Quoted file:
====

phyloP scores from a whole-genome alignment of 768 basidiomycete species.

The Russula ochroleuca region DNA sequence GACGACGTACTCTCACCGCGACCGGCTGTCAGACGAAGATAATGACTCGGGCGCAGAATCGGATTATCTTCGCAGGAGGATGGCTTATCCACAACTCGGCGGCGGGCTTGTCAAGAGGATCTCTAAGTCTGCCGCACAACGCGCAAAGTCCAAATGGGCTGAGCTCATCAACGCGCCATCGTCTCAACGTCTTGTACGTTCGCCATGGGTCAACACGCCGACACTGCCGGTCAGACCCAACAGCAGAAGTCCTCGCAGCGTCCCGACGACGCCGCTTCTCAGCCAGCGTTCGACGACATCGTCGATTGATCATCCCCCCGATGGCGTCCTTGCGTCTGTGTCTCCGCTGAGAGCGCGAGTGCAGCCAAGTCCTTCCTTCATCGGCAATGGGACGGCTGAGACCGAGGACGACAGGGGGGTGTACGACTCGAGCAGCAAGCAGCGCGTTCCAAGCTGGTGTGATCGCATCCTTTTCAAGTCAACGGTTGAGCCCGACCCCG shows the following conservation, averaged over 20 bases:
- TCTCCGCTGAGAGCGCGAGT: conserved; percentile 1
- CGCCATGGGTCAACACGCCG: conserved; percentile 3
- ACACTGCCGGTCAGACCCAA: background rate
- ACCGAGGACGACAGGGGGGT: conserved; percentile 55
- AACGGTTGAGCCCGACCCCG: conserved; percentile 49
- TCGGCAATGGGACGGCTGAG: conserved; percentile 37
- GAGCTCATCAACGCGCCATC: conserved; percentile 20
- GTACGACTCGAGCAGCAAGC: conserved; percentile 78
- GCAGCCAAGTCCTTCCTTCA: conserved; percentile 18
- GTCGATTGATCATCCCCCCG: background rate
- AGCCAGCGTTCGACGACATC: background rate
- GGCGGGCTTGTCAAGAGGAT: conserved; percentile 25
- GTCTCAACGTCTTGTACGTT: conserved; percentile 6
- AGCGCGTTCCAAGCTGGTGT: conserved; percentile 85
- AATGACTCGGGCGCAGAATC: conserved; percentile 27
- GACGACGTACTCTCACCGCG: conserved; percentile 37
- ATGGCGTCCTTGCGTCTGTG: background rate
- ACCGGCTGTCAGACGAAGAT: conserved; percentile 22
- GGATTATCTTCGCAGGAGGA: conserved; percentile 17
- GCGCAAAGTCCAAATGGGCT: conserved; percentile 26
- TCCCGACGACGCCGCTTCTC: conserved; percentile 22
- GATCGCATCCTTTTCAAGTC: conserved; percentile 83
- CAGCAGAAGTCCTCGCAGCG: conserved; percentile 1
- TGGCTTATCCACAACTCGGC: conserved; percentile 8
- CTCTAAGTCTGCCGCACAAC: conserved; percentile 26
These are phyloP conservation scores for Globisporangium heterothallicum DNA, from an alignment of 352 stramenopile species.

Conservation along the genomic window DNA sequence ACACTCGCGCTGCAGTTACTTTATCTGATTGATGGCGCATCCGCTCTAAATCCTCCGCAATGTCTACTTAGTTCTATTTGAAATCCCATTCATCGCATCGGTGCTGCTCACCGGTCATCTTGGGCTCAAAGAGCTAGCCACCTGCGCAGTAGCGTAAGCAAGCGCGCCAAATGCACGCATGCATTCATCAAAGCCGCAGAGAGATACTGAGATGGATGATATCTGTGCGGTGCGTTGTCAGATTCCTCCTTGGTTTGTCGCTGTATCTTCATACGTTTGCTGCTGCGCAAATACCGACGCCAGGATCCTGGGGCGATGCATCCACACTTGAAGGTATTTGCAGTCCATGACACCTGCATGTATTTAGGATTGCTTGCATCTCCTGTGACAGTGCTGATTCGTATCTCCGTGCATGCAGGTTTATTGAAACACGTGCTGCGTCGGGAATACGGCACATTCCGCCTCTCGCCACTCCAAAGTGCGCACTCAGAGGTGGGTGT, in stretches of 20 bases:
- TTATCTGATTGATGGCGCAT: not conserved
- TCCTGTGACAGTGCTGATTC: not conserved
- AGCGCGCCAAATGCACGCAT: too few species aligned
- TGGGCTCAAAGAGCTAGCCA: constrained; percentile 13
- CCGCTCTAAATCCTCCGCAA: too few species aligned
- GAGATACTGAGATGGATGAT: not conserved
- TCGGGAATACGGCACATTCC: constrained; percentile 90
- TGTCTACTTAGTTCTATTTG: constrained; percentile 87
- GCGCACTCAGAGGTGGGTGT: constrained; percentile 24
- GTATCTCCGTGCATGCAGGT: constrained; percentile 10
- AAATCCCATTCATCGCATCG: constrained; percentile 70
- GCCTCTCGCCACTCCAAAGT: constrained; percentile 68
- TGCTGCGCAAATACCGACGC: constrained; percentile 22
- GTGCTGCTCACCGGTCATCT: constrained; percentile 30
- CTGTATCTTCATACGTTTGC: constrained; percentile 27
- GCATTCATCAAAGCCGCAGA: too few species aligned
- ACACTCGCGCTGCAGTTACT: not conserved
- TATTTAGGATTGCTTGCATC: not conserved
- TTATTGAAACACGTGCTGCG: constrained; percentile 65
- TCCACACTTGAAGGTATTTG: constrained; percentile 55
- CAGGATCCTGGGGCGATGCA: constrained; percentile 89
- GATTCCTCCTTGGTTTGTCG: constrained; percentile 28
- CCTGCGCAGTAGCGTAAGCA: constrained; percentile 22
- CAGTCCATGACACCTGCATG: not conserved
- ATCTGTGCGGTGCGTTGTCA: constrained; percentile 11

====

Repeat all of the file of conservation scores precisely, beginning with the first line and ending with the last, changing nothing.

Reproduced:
phyloP scores from a whole-genome alignment of 768 basidiomycete species.

The Russula ochroleuca region DNA sequence GACGACGTACTCTCACCGCGACCGGCTGTCAGACGAAGATAATGACTCGGGCGCAGAATCGGATTATCTTCGCAGGAGGATGGCTTATCCACAACTCGGCGGCGGGCTTGTCAAGAGGATCTCTAAGTCTGCCGCACAACGCGCAAAGTCCAAATGGGCTGAGCTCATCAACGCGCCATCGTCTCAACGTCTTGTACGTTCGCCATGGGTCAACACGCCGACACTGCCGGTCAGACCCAACAGCAGAAGTCCTCGCAGCGTCCCGACGACGCCGCTTCTCAGCCAGCGTTCGACGACATCGTCGATTGATCATCCCCCCGATGGCGTCCTTGCGTCTGTGTCTCCGCTGAGAGCGCGAGTGCAGCCAAGTCCTTCCTTCATCGGCAATGGGACGGCTGAGACCGAGGACGACAGGGGGGTGTACGACTCGAGCAGCAAGCAGCGCGTTCCAAGCTGGTGTGATCGCATCCTTTTCAAGTCAACGGTTGAGCCCGACCCCG shows the following conservation, averaged over 20 bases:
- TCTCCGCTGAGAGCGCGAGT: conserved; percentile 1
- CGCCATGGGTCAACACGCCG: conserved; percentile 3
- ACACTGCCGGTCAGACCCAA: background rate
- ACCGAGGACGACAGGGGGGT: conserved; percentile 55
- AACGGTTGAGCCCGACCCCG: conserved; percentile 49
- TCGGCAATGGGACGGCTGAG: conserved; percentile 37
- GAGCTCATCAACGCGCCATC: conserved; percentile 20
- GTACGACTCGAGCAGCAAGC: conserved; percentile 78
- GCAGCCAAGTCCTTCCTTCA: conserved; percentile 18
- GTCGATTGATCATCCCCCCG: background rate
- AGCCAGCGTTCGACGACATC: background rate
- GGCGGGCTTGTCAAGAGGAT: conserved; percentile 25
- GTCTCAACGTCTTGTACGTT: conserved; percentile 6
- AGCGCGTTCCAAGCTGGTGT: conserved; percentile 85
- AATGACTCGGGCGCAGAATC: conserved; percentile 27
- GACGACGTACTCTCACCGCG: conserved; percentile 37
- ATGGCGTCCTTGCGTCTGTG: background rate
- ACCGGCTGTCAGACGAAGAT: conserved; percentile 22
- GGATTATCTTCGCAGGAGGA: conserved; percentile 17
- GCGCAAAGTCCAAATGGGCT: conserved; percentile 26
- TCCCGACGACGCCGCTTCTC: conserved; percentile 22
- GATCGCATCCTTTTCAAGTC: conserved; percentile 83
- CAGCAGAAGTCCTCGCAGCG: conserved; percentile 1
- TGGCTTATCCACAACTCGGC: conserved; percentile 8
- CTCTAAGTCTGCCGCACAAC: conserved; percentile 26
These are phyloP conservation scores for Globisporangium heterothallicum DNA, from an alignment of 352 stramenopile species.

Conservation along the genomic window DNA sequence ACACTCGCGCTGCAGTTACTTTATCTGATTGATGGCGCATCCGCTCTAAATCCTCCGCAATGTCTACTTAGTTCTATTTGAAATCCCATTCATCGCATCGGTGCTGCTCACCGGTCATCTTGGGCTCAAAGAGCTAGCCACCTGCGCAGTAGCGTAAGCAAGCGCGCCAAATGCACGCATGCATTCATCAAAGCCGCAGAGAGATACTGAGATGGATGATATCTGTGCGGTGCGTTGTCAGATTCCTCCTTGGTTTGTCGCTGTATCTTCATACGTTTGCTGCTGCGCAAATACCGACGCCAGGATCCTGGGGCGATGCATCCACACTTGAAGGTATTTGCAGTCCATGACACCTGCATGTATTTAGGATTGCTTGCATCTCCTGTGACAGTGCTGATTCGTATCTCCGTGCATGCAGGTTTATTGAAACACGTGCTGCGTCGGGAATACGGCACATTCCGCCTCTCGCCACTCCAAAGTGCGCACTCAGAGGTGGGTGT, in stretches of 20 bases:
- TTATCTGATTGATGGCGCAT: not conserved
- TCCTGTGACAGTGCTGATTC: not conserved
- AGCGCGCCAAATGCACGCAT: too few species aligned
- TGGGCTCAAAGAGCTAGCCA: constrained; percentile 13
- CCGCTCTAAATCCTCCGCAA: too few species aligned
- GAGATACTGAGATGGATGAT: not conserved
- TCGGGAATACGGCACATTCC: constrained; percentile 90
- TGTCTACTTAGTTCTATTTG: constrained; percentile 87
- GCGCACTCAGAGGTGGGTGT: constrained; percentile 24
- GTATCTCCGTGCATGCAGGT: constrained; percentile 10
- AAATCCCATTCATCGCATCG: constrained; percentile 70
- GCCTCTCGCCACTCCAAAGT: constrained; percentile 68
- TGCTGCGCAAATACCGACGC: constrained; percentile 22
- GTGCTGCTCACCGGTCATCT: constrained; percentile 30
- CTGTATCTTCATACGTTTGC: constrained; percentile 27
- GCATTCATCAAAGCCGCAGA: too few species aligned
- ACACTCGCGCTGCAGTTACT: not conserved
- TATTTAGGATTGCTTGCATC: not conserved
- TTATTGAAACACGTGCTGCG: constrained; percentile 65
- TCCACACTTGAAGGTATTTG: constrained; percentile 55
- CAGGATCCTGGGGCGATGCA: constrained; percentile 89
- GATTCCTCCTTGGTTTGTCG: constrained; percentile 28
- CCTGCGCAGTAGCGTAAGCA: constrained; percentile 22
- CAGTCCATGACACCTGCATG: not conserved
- ATCTGTGCGGTGCGTTGTCA: constrained; percentile 11